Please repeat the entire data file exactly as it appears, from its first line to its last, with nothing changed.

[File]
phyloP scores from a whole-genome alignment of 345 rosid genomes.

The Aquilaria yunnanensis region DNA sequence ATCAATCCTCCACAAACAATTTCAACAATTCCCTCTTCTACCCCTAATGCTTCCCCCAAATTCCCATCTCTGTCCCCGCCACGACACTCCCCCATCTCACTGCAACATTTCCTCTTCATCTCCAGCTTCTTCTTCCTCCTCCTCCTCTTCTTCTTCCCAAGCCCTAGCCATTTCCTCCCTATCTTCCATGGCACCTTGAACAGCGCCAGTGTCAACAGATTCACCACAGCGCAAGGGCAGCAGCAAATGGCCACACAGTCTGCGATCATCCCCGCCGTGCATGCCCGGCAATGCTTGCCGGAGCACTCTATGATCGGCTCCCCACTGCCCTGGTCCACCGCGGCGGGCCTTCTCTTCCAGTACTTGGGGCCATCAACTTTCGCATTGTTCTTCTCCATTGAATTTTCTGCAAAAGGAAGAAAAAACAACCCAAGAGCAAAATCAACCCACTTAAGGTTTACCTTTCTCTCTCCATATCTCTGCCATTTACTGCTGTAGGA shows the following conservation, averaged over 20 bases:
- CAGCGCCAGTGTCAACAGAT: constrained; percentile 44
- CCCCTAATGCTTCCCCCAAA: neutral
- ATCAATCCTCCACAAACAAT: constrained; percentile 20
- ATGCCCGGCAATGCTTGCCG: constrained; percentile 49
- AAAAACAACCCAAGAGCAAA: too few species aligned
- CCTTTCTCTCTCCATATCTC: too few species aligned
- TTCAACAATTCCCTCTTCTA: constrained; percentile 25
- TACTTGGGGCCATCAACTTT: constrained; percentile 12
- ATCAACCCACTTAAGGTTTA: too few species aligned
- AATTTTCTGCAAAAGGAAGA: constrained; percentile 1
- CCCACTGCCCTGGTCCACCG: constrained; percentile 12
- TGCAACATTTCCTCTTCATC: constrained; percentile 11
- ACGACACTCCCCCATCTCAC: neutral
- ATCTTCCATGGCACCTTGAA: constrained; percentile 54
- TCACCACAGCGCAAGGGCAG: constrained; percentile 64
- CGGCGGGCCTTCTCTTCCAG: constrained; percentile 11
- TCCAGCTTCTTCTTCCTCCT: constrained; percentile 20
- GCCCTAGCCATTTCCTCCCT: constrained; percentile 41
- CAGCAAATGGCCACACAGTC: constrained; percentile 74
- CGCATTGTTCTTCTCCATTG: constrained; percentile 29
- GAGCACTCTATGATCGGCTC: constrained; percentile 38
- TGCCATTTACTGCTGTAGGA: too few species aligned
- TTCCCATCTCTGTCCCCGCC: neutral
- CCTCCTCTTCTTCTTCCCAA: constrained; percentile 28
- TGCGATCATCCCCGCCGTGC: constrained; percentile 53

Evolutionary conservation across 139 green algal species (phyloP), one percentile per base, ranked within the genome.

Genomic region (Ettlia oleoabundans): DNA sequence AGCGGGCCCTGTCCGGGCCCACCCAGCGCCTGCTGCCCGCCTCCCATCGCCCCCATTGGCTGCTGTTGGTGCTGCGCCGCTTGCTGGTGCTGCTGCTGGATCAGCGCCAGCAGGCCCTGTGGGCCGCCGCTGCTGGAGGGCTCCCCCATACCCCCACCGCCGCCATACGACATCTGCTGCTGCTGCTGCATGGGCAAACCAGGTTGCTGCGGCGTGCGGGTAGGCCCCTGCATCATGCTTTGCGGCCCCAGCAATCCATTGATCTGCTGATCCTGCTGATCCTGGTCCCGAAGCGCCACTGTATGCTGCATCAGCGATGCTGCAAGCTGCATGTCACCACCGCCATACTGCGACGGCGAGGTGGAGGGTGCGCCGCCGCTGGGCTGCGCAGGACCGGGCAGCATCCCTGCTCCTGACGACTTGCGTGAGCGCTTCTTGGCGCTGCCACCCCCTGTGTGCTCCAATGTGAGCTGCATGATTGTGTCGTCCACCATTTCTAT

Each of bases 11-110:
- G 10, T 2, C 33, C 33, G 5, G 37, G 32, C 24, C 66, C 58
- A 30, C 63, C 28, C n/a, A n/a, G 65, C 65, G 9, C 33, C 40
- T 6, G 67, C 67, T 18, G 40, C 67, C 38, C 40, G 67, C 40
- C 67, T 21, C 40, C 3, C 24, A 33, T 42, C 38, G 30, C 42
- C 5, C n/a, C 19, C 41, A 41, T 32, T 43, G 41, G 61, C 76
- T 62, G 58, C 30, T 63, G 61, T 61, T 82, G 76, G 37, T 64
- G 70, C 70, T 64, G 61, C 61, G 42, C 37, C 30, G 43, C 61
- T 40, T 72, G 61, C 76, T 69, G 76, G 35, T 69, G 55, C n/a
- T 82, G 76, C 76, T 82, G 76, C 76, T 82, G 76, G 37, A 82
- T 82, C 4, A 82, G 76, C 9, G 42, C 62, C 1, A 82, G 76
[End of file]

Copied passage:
phyloP scores from a whole-genome alignment of 345 rosid genomes.

The Aquilaria yunnanensis region DNA sequence ATCAATCCTCCACAAACAATTTCAACAATTCCCTCTTCTACCCCTAATGCTTCCCCCAAATTCCCATCTCTGTCCCCGCCACGACACTCCCCCATCTCACTGCAACATTTCCTCTTCATCTCCAGCTTCTTCTTCCTCCTCCTCCTCTTCTTCTTCCCAAGCCCTAGCCATTTCCTCCCTATCTTCCATGGCACCTTGAACAGCGCCAGTGTCAACAGATTCACCACAGCGCAAGGGCAGCAGCAAATGGCCACACAGTCTGCGATCATCCCCGCCGTGCATGCCCGGCAATGCTTGCCGGAGCACTCTATGATCGGCTCCCCACTGCCCTGGTCCACCGCGGCGGGCCTTCTCTTCCAGTACTTGGGGCCATCAACTTTCGCATTGTTCTTCTCCATTGAATTTTCTGCAAAAGGAAGAAAAAACAACCCAAGAGCAAAATCAACCCACTTAAGGTTTACCTTTCTCTCTCCATATCTCTGCCATTTACTGCTGTAGGA shows the following conservation, averaged over 20 bases:
- CAGCGCCAGTGTCAACAGAT: constrained; percentile 44
- CCCCTAATGCTTCCCCCAAA: neutral
- ATCAATCCTCCACAAACAAT: constrained; percentile 20
- ATGCCCGGCAATGCTTGCCG: constrained; percentile 49
- AAAAACAACCCAAGAGCAAA: too few species aligned
- CCTTTCTCTCTCCATATCTC: too few species aligned
- TTCAACAATTCCCTCTTCTA: constrained; percentile 25
- TACTTGGGGCCATCAACTTT: constrained; percentile 12
- ATCAACCCACTTAAGGTTTA: too few species aligned
- AATTTTCTGCAAAAGGAAGA: constrained; percentile 1
- CCCACTGCCCTGGTCCACCG: constrained; percentile 12
- TGCAACATTTCCTCTTCATC: constrained; percentile 11
- ACGACACTCCCCCATCTCAC: neutral
- ATCTTCCATGGCACCTTGAA: constrained; percentile 54
- TCACCACAGCGCAAGGGCAG: constrained; percentile 64
- CGGCGGGCCTTCTCTTCCAG: constrained; percentile 11
- TCCAGCTTCTTCTTCCTCCT: constrained; percentile 20
- GCCCTAGCCATTTCCTCCCT: constrained; percentile 41
- CAGCAAATGGCCACACAGTC: constrained; percentile 74
- CGCATTGTTCTTCTCCATTG: constrained; percentile 29
- GAGCACTCTATGATCGGCTC: constrained; percentile 38
- TGCCATTTACTGCTGTAGGA: too few species aligned
- TTCCCATCTCTGTCCCCGCC: neutral
- CCTCCTCTTCTTCTTCCCAA: constrained; percentile 28
- TGCGATCATCCCCGCCGTGC: constrained; percentile 53

Evolutionary conservation across 139 green algal species (phyloP), one percentile per base, ranked within the genome.

Genomic region (Ettlia oleoabundans): DNA sequence AGCGGGCCCTGTCCGGGCCCACCCAGCGCCTGCTGCCCGCCTCCCATCGCCCCCATTGGCTGCTGTTGGTGCTGCGCCGCTTGCTGGTGCTGCTGCTGGATCAGCGCCAGCAGGCCCTGTGGGCCGCCGCTGCTGGAGGGCTCCCCCATACCCCCACCGCCGCCATACGACATCTGCTGCTGCTGCTGCATGGGCAAACCAGGTTGCTGCGGCGTGCGGGTAGGCCCCTGCATCATGCTTTGCGGCCCCAGCAATCCATTGATCTGCTGATCCTGCTGATCCTGGTCCCGAAGCGCCACTGTATGCTGCATCAGCGATGCTGCAAGCTGCATGTCACCACCGCCATACTGCGACGGCGAGGTGGAGGGTGCGCCGCCGCTGGGCTGCGCAGGACCGGGCAGCATCCCTGCTCCTGACGACTTGCGTGAGCGCTTCTTGGCGCTGCCACCCCCTGTGTGCTCCAATGTGAGCTGCATGATTGTGTCGTCCACCATTTCTAT

Each of bases 11-110:
- G 10, T 2, C 33, C 33, G 5, G 37, G 32, C 24, C 66, C 58
- A 30, C 63, C 28, C n/a, A n/a, G 65, C 65, G 9, C 33, C 40
- T 6, G 67, C 67, T 18, G 40, C 67, C 38, C 40, G 67, C 40
- C 67, T 21, C 40, C 3, C 24, A 33, T 42, C 38, G 30, C 42
- C 5, C n/a, C 19, C 41, A 41, T 32, T 43, G 41, G 61, C 76
- T 62, G 58, C 30, T 63, G 61, T 61, T 82, G 76, G 37, T 64
- G 70, C 70, T 64, G 61, C 61, G 42, C 37, C 30, G 43, C 61
- T 40, T 72, G 61, C 76, T 69, G 76, G 35, T 69, G 55, C n/a
- T 82, G 76, C 76, T 82, G 76, C 76, T 82, G 76, G 37, A 82
- T 82, C 4, A 82, G 76, C 9, G 42, C 62, C 1, A 82, G 76